Typically, the "YES" option is selected. If the discloser wishes to impose additional "steps" upon the recipient, this can be dealt with in the next section.
Typically, recipients would be hesitant to select "YES", as the discloser may then impose onerous regimes to protect the information. However, if the information is extremely sensitive, the discloser may from time to time wish to impose additional steps (which steps the discloser communicates to the recipient in writing outside of this agreement). This option is seldom selected.
To add an acknowledgement that the discloser is the owner of all "tangible" material (e.g. electronic files, documents, etc.) that contains confidential information, select "YES". Doing so will enable the recipient to institute an "owner's action" for return of the material (in addition to the contractual action provided for in the next section). Note: ownership in the tangible "material" is different to ownership in the intangible "information". Typically, we select "YES".
To provide for return of material (that includes confidential information) to the discloser upon request / termination of the NDA, click "YES". If the confidential information has longevity and is sensitive, you should select "YES". Even if return of material is provided for, the discloser may elect not to enforce this provision.
If the recipient is required to disclose confidential information to select persons (e.g. auditors, legal advisors, fellow directors, etc.), select "YES". Then, select the categories of persons to whom confidential information may be disclosed, or define your own category. Frequently, disclosure to legal advisors is required.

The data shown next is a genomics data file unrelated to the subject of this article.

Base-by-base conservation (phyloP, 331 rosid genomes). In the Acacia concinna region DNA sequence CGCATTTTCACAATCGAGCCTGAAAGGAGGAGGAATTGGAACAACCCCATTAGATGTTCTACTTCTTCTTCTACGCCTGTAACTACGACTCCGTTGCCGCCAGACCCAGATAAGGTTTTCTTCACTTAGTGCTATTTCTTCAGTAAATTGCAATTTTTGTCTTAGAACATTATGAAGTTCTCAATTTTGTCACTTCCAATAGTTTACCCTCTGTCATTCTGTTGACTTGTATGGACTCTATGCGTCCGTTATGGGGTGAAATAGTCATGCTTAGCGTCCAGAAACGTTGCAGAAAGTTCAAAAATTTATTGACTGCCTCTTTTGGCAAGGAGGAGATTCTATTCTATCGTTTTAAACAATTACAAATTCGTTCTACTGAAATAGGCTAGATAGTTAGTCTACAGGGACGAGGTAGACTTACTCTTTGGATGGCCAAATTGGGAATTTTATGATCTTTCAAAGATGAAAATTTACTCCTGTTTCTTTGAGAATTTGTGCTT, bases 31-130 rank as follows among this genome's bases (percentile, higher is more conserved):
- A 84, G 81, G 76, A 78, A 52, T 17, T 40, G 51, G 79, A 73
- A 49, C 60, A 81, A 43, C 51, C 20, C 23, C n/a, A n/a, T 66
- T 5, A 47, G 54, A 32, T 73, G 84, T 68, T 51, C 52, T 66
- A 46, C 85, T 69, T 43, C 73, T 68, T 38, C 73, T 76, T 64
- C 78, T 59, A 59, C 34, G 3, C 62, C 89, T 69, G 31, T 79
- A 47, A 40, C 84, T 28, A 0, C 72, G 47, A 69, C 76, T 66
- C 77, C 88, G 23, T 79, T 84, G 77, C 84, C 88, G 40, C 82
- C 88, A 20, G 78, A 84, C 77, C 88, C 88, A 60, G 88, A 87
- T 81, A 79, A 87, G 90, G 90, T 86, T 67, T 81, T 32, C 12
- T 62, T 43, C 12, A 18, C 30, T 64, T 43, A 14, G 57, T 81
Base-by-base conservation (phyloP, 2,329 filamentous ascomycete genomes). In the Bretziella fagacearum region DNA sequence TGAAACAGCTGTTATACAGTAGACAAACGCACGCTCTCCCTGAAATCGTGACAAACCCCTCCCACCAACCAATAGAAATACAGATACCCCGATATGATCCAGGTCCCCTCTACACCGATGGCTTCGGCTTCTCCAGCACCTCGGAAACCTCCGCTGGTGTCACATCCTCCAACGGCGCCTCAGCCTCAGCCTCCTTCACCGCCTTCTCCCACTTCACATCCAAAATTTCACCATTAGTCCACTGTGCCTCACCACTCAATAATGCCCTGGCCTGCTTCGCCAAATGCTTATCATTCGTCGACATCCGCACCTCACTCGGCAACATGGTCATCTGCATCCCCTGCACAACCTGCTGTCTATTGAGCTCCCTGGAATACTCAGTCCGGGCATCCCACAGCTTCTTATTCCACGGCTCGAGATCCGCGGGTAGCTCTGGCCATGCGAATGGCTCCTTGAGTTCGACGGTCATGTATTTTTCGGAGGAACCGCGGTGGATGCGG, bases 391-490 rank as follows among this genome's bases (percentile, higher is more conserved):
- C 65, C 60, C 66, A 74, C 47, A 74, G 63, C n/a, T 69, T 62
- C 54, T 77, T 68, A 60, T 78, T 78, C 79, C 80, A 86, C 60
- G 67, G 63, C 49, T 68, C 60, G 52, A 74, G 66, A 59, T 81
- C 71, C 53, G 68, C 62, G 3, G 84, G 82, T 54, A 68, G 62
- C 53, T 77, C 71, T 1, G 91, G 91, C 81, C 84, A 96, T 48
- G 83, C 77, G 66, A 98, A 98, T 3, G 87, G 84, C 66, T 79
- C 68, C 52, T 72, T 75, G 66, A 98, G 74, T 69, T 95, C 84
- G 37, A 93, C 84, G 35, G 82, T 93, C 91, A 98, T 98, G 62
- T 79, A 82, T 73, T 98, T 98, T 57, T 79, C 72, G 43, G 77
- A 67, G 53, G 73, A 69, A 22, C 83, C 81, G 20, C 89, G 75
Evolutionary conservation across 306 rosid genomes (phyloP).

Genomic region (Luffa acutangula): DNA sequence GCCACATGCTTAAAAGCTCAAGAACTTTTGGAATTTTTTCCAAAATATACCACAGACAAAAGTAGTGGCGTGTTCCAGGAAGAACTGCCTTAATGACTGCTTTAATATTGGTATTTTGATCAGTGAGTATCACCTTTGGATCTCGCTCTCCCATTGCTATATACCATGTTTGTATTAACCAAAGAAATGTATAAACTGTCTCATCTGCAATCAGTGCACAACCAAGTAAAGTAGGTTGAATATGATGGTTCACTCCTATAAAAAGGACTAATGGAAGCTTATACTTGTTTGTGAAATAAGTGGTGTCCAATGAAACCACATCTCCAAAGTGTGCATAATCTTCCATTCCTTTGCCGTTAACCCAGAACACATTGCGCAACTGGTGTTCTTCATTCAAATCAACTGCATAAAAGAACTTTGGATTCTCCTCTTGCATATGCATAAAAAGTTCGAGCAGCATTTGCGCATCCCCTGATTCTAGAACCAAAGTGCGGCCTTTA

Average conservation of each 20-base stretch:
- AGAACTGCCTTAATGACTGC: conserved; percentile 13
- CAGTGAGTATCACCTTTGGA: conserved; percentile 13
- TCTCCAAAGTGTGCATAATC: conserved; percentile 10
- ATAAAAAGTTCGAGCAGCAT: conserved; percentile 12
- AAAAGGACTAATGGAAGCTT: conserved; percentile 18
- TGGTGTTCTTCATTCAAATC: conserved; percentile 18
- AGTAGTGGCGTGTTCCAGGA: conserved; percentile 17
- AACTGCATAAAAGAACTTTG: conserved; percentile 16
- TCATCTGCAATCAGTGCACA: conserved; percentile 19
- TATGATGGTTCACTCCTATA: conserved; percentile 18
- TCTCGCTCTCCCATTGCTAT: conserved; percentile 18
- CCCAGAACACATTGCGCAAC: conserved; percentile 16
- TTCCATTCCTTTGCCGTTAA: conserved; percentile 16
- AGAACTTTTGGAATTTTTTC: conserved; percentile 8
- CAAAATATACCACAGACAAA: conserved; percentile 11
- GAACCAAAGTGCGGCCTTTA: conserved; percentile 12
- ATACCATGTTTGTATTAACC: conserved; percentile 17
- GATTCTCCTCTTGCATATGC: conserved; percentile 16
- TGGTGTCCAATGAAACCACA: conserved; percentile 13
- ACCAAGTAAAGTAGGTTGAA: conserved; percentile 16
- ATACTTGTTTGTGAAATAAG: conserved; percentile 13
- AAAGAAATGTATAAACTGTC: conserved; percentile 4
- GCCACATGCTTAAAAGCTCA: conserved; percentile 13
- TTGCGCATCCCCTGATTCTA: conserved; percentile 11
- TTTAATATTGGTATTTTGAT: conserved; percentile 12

The NDA automatically excludes information that "is in / falls into the public domain" (i.e. that is not "secret"). You have the option to add other exclusions, i.e.:
Select a suitable term of confidentiality. If the discloser intends to patent the confidential information, publication of the patent should occur within 2 years, which should limit the term of the NDA. We do not like perpetual NDAs.
It is best to use either: the law of the country in which recipient (not the discloser) resides; or the law of the country in which arbitration will occur. The country in which the discloser resides is less relevant.
To speed up enforcement and maintain disclosures in legal proceedings confidential, select arbitration. But, bear in mind that arbitration costs more than taking action through the Courts. If the risk of dispute is high, we suggest providing for arbitration. If arbitration is selected, make the place of arbitration within, and the applicable law that of the discloser's country. We do not favour selecting an arbitration country that is "equally inconvenient" for both parties.
This provision is only available for SuperNDAs. Restraints add another layer of protection, prohibiting certain activities (even if they do not use confidential information). To be enforceable, the: restraint territory; period of restraint; and restrained activities, should be reasonable. If the recipient is comfortable accepting a restraint, it is advisable to include it.
This provision is only available for SuperNDAs. An assignment clause is necessary where the recipient may further develop the confidential information. The assignment clause ensures that all modifications, improvements and additions to confidential information that the recipient may create is assigned (i.e. ownership is transferred) to the discloser. This enables the discloser to add the recipient's developments to the discloser's patent (if filed).